http://www.reikan.co.uk/focalweb/index.php/online-tools/lenscamera-information/

The data is very telling.

--
RL

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mgd7

New York, US
104 posts

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#18. "RE: Third repair attempt fails" | In response to Reply # 13

mgd7 Registered since 06th Mar 2012
Thu 24-Jan-13 08:26 PM

Looks like I am in a similar boat as the OP, as Nikon has my D800 for the 3rd time right now only they claim they can't find anything wrong with it. Unfortunately, it seems that they are unable or unwilling to read my letter explaining what the fault is. (In my case, after the first--successful!--AF repair, I could no longer MF based on how sharp the image is on the focusing screen. (I did careful testing after consistently missing MF.) Second repair botched the AF again without helping MF.)

When I get the camera back in hand, I will try your procedure as well. Thanks for the suggestion.

I have a D800E that can AF and MF, so I know how good life can be....

BR

Glen Mills, US
542 posts

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#19. "RE: Third repair attempt fails" | In response to Reply # 18

BR Registered since 17th Nov 2006
Thu 24-Jan-13 09:17 PM

Unfortunately your experience sounds all too familiar. I sent in my D200 a couple of years ago with a detailed explanation. When I heard back from them, it was in the form of a terse statement about a shutter problem, along with mysterious acronyms. The problem I was having had nothing to do with the shutter, as they eventually agreed, so they also apparently didn't bother to read what I submitted.

Barry

johno

St. Louis, US
525 posts

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#20. "RE: Third repair attempt fails" | In response to Reply # 19

johno Silver Member Nikonian since 23rd May 2006
Wed 30-Jan-13 04:23 AM

I have reached out to Nikon to find the name of the service manager. Still waiting.

Meanwhile I reset the camera as suggested, deleted autofocus fine tune settings, and I shot some fresh focus fine tune-style images, without subsequent adjustment.

I found my 24-70 focuses a full 10 inches short at about 6 feet from the slanted-ruler target. My old 50 mm 1.4 also is 8 or 10 inches short. Strangely, my 105 2.8 and 85 1.4 are within 2 inches or so. I didn't bother with the 14-24.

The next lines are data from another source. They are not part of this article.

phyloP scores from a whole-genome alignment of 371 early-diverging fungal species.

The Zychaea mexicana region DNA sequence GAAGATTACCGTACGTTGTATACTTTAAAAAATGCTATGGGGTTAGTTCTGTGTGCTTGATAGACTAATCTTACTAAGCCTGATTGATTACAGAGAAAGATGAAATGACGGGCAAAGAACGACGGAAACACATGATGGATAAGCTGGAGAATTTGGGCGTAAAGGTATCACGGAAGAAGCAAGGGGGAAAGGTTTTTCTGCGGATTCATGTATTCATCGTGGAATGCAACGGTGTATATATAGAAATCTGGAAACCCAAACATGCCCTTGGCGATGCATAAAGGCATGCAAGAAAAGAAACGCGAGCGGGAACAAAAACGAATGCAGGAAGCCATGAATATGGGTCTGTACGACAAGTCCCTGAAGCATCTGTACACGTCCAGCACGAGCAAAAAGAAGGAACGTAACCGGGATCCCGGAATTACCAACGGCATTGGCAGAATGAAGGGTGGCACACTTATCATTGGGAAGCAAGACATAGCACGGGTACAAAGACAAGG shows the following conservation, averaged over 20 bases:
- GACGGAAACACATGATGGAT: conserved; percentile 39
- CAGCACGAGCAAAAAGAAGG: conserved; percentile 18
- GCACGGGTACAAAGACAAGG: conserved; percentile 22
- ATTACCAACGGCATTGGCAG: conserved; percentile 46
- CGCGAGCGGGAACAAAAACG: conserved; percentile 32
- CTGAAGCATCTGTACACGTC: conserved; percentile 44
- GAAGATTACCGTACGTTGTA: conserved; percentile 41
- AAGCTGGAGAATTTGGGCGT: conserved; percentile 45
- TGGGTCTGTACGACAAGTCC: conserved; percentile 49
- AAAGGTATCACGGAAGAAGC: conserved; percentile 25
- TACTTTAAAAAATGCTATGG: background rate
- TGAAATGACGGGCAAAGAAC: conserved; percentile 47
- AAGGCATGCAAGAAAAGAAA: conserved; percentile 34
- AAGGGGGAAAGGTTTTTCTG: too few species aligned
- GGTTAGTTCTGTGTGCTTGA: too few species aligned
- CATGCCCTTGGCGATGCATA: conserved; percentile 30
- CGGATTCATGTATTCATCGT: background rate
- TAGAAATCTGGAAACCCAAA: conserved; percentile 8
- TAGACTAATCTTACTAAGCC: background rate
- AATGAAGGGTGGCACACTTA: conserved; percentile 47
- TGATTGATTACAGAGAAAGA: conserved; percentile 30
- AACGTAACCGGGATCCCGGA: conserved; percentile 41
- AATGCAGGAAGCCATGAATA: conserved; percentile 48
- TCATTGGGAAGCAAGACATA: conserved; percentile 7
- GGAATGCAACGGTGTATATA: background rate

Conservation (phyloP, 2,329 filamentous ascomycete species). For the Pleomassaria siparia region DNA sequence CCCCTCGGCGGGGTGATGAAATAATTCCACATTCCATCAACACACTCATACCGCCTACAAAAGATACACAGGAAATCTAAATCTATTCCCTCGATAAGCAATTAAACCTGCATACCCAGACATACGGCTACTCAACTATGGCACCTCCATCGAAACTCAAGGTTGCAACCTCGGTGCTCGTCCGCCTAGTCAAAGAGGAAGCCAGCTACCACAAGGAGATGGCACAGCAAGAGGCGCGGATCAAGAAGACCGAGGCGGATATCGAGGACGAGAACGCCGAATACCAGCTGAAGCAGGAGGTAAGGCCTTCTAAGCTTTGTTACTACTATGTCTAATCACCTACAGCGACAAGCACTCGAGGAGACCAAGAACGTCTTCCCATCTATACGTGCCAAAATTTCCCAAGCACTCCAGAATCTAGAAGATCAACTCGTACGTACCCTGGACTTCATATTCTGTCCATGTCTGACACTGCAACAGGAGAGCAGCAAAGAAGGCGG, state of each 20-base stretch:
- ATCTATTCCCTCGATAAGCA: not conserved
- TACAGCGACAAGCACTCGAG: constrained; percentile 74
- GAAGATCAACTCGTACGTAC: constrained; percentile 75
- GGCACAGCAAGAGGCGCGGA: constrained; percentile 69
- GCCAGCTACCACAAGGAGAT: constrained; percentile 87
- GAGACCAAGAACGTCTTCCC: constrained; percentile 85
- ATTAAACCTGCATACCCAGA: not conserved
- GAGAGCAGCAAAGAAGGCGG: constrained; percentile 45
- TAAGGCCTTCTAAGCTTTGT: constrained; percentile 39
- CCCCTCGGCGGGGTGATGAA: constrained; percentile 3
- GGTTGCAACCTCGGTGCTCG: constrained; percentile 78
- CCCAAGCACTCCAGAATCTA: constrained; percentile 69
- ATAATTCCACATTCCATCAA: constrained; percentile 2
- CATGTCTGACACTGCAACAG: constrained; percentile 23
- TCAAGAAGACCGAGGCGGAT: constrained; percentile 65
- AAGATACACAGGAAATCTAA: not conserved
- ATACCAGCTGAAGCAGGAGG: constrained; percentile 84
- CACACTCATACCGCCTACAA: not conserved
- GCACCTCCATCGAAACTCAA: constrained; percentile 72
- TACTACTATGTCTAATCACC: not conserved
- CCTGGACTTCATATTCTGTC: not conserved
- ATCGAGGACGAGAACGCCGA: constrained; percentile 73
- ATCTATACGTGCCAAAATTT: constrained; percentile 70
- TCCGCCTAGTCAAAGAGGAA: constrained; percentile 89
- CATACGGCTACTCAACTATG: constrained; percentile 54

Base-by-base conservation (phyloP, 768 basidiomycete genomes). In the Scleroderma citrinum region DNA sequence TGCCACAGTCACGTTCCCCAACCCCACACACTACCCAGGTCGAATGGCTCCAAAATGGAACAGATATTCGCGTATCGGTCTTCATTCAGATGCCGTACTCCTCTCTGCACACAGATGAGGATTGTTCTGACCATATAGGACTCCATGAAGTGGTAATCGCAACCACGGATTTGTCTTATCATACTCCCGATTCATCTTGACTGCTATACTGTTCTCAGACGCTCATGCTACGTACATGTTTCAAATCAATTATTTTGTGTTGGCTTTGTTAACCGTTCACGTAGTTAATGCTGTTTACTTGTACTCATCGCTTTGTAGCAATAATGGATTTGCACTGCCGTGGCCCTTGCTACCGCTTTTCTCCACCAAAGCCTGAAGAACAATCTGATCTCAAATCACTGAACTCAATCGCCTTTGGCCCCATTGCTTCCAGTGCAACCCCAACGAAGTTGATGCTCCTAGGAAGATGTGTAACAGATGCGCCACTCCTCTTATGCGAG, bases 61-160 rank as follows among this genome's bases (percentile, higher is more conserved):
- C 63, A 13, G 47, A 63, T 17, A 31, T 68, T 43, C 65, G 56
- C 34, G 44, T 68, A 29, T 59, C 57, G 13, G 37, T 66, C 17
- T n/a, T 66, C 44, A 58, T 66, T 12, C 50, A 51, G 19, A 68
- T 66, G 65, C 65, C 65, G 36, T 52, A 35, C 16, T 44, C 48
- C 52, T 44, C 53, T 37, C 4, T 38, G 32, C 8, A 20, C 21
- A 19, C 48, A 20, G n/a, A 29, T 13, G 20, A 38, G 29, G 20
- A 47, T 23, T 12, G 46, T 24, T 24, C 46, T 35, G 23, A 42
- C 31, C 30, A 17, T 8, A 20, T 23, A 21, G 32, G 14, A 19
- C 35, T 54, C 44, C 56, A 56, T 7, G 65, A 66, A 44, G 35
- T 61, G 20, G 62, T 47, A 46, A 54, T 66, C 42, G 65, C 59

As before, the fine tune is out of possible adjustment range.

Is self-immolation or a hunger strike a possible way to get resolution from Nikon? One of the batteries originally shipped with the camera could serve as an ironic ignition source.

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briantilley

Paignton, UK
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#21. "RE: Third repair attempt fails" | In response to Reply # 20

briantilley Gold Member Deep knowledge of bodies and lens; high level photography skills Donor Ribbon awarded for his support to the Fundraising Campaign 2014 Nikonian since 26th Jan 2003
Wed 30-Jan-13 08:05 AM

>I found my 24-70 focuses a full 10 inches short at about 6
>feet from the slanted-ruler target.

This may have come up before, but did you try with a flat target parallel to the camera sensor? Angled AF targets with detail at different distances from the camera are a big cause of inconsistency in focus testing.

Brian
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bkinthebay

bkinthebay, BE
409 posts

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#22. "RE: Third repair attempt fails" | In response to Reply # 21

bkinthebay Registered since 27th Feb 2010
Wed 30-Jan-13 10:27 AM

Hi Brian,

This is exactly the motivation behind the alternate testing method I have documented here:

https://www.nikonians.org/forums/dcboard.php?az=show_topic&forum=430&topic_id=19368&mesg_id=19368&page=9

Cheers,
Bernard.

agitater

Toronto, CA
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#23. "RE: Third repair attempt fails" | In response to Reply # 22

agitater Gold Member Donor Ribbon awarded for his very generous support to the Fundraising Campaign 2014 Nikonian since 18th Jan 2007
Wed 30-Jan-13 12:53 PM

I think Bernard's efforts are quite interesting. The problem is that I can use his target method to fool a Canon 5D, Canon T3i, Canon G1 X, Fujifilm X-Pro 1, Nikon D700, D5200, D7000 and a D800 into consistently front- or back-focusing. It leaves the impression that the AF in each body needs fine tuning. But when I check the same cameras using the same lenses shooting a known-flat chart that is mounted parallel to the plane of each camera sensor, AF becomes consistently accurate. How much physical bias by the photographer at home doing such testing figures into this sort of DIY effort is another unkonwn factor, but a variable still. With a less-than-optimal parallel/plane test target I can also force AF inaccuracy.

There's no doubt that Bernard's chart method can be accurately used, but it takes so much effort, careful lighting and attention to focus point positioning (in order to get a truly accurate focus lock in the first place) only to almost always confirm the degree AF accuracy that is so much easier and faster to confirm using a parallel/plane testing method.

By the way, sufficient static charge buildup or discharge on a table surface can gradually lift an unsecured paper target sheet or gradually lower it - a few mm in each case - to render all of the AF testing effort worthless.